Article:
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Question about Internal Blu-ray Drives / Burners

Last response: in Storage
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March 4, 2011 8:06:14 AM

I'm looking at Blu-Ray drives for my custom built PC and I noticed something a little strange. All the blu-ray drives on Newegg / Amazon / Tigerdirect etc don't advertise as movie players.

For instance, you look up a Sony Blu-Ray player that hooks up to your TV and it lists all these features... Upconverting, 1080p, DOLBY, ...

But you look up an internal PC Blu-Ray drive and it only lists the various write speeds and maximum cache.

Am I missing something? Is it automatically assumed that the internal drive supports all the features of a "real" blu-ray player? Why don't they advertise "Full 1080p" "Upcoverting" and stuff?
a b G Storage
March 4, 2011 11:05:11 AM

the difference is this:

blueray players are essentially all-in-one units that combine a reader, processing hardware, and software to decode said media disks. typically the drive is read-only.

pc blueray drives are just the drive itself with whatever drivers are required for windows to recognize the unit. i'm not sure if they make a read-only drive, all i have seen are read/write (burners) on the market.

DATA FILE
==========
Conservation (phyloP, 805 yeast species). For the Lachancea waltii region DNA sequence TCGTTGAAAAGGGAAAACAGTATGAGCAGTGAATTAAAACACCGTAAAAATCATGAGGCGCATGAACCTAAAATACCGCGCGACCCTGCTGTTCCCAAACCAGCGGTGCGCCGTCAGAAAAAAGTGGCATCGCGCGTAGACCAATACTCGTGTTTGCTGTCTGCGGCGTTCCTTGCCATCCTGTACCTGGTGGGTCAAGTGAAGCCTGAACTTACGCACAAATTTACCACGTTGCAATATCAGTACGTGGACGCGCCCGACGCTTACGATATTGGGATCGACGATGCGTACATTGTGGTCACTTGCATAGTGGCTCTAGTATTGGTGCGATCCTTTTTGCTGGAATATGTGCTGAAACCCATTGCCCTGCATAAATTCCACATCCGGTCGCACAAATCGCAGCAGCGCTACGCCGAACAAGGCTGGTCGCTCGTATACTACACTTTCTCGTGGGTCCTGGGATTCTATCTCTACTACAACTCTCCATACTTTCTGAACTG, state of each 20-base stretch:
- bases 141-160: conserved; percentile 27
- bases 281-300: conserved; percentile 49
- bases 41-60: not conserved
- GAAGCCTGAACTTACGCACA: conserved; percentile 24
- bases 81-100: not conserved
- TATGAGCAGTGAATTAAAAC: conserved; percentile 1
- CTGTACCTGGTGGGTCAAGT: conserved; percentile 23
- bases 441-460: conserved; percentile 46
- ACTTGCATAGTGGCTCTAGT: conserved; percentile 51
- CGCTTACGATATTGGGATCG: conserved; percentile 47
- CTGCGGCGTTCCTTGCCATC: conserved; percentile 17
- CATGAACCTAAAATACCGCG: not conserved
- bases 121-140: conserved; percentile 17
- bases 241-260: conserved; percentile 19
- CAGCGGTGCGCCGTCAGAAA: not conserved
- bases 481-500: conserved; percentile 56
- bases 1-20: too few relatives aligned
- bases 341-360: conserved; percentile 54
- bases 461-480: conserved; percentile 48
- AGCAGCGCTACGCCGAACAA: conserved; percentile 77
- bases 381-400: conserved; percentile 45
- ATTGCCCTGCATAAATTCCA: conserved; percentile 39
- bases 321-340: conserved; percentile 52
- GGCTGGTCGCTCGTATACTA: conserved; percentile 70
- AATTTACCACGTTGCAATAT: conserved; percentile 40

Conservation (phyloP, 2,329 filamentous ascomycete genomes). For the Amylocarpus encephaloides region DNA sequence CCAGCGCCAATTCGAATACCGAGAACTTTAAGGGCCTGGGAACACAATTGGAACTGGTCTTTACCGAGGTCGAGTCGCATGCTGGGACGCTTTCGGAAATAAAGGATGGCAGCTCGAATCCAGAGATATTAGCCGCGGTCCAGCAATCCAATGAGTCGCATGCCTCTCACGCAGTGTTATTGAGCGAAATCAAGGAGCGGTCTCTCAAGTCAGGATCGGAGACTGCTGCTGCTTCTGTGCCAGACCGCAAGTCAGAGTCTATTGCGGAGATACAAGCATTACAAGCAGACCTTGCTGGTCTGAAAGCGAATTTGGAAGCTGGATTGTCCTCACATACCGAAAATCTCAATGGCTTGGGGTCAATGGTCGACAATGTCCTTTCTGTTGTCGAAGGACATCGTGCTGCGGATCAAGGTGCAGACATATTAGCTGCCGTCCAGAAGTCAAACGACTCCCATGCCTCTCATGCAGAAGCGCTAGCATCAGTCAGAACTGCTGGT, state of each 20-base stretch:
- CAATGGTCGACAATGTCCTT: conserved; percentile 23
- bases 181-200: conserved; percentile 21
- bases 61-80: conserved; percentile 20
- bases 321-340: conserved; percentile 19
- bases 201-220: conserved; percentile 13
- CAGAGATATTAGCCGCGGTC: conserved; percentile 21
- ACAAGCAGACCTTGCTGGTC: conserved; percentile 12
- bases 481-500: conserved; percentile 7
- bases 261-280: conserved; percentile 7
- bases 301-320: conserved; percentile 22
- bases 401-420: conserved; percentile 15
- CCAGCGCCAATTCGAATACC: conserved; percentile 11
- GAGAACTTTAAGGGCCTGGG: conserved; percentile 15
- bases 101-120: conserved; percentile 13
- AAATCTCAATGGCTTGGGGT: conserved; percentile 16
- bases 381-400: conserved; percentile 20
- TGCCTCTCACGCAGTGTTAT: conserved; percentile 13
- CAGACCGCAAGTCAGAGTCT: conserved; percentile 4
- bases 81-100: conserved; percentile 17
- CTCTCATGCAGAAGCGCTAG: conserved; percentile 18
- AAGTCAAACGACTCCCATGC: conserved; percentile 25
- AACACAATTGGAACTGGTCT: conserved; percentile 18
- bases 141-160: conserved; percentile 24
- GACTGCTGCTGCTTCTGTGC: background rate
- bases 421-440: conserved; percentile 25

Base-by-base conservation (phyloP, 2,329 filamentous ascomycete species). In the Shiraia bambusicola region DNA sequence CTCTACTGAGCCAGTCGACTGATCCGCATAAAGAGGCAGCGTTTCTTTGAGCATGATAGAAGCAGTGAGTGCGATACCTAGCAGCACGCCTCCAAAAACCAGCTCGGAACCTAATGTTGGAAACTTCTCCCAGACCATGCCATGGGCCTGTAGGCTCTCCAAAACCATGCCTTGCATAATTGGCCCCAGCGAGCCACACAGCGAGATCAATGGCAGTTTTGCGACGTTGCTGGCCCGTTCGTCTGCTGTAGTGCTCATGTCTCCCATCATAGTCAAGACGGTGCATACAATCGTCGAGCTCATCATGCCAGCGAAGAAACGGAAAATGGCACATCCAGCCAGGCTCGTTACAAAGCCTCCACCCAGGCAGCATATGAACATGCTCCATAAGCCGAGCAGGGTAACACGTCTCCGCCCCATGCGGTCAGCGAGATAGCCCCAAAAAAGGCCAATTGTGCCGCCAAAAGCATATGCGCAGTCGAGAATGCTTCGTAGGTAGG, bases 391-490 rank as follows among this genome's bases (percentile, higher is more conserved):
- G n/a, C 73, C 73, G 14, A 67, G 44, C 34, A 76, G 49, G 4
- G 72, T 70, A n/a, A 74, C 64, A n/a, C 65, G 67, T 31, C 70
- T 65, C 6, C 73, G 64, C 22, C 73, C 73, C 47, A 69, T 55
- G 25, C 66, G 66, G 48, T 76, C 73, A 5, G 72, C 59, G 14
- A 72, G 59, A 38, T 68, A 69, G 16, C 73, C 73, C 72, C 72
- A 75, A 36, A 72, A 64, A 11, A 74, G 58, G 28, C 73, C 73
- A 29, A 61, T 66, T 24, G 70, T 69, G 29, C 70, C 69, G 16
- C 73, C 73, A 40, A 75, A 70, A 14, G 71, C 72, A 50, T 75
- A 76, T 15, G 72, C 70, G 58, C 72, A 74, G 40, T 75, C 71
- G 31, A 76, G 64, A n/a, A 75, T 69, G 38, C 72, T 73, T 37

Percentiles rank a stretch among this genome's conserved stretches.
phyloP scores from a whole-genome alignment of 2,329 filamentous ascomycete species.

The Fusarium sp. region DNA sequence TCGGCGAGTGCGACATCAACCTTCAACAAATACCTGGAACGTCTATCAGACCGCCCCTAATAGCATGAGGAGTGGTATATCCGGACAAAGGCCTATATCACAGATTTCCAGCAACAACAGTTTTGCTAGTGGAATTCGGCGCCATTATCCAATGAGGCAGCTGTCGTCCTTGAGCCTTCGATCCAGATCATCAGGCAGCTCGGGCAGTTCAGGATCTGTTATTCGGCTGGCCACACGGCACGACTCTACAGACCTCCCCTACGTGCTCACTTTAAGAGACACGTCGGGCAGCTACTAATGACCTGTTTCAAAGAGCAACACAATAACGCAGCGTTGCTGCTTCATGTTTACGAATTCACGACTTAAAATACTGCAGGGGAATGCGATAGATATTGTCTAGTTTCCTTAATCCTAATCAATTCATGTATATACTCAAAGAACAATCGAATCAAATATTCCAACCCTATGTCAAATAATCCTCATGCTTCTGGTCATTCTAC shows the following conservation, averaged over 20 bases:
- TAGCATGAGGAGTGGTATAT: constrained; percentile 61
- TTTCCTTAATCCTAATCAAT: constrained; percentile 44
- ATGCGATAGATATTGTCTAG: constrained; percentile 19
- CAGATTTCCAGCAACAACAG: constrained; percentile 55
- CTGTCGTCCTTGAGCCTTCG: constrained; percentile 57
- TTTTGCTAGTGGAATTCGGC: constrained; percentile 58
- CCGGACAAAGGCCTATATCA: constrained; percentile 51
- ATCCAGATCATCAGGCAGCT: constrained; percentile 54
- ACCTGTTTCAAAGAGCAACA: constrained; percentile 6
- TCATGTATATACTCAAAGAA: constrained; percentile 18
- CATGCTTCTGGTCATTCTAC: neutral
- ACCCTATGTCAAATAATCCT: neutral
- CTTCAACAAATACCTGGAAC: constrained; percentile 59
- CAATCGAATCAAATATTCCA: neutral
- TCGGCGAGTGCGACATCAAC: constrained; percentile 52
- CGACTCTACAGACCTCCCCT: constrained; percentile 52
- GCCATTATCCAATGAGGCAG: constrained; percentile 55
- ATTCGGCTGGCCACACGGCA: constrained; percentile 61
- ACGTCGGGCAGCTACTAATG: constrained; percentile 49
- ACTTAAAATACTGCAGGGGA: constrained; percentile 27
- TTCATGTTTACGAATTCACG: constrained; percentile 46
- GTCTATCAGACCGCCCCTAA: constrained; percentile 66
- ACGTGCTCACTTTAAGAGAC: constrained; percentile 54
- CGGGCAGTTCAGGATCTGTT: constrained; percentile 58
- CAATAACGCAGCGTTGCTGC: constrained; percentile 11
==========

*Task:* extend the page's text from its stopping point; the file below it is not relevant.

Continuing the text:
the same is true with regular dvd drives: you need decoding software to play movies with the drive. i know windows 7 has dvd decoding software integrated into media player but i'm not sure if it supports blueray. as for vista,xp,older you might need software. i've always liked cyberlink powerdvd for ease of use, but i haven't used it in over a year (i have win7 now).
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a c 415 G Storage
March 4, 2011 5:15:02 PM

An internal Blu-Ray drive does NOT come with an HDMI port that connects to your TV. There is no reason for it to have once, since it's not SUPPOSED to connect to your TV, it's supposed to connect to your motherboard via a SATA port.

Since it has no HDMI (or component or composite) outputs, there's absolutely no need for it to be able to decode and "play" video using any of the standard video formats (480i, 480p, 720p, 1080i, etc.). There's no connector on the drive through which those formats could be sent. The SATA connector only transmits raw data bits to the motherboard.

It's up to software running on the computer system to read the raw data coming from the drive, decode it into a series of frames, and send those frames to the video card where they can be displayed on the system's monitor (or be packaged into an HDMI stream for transmission to a TV set).
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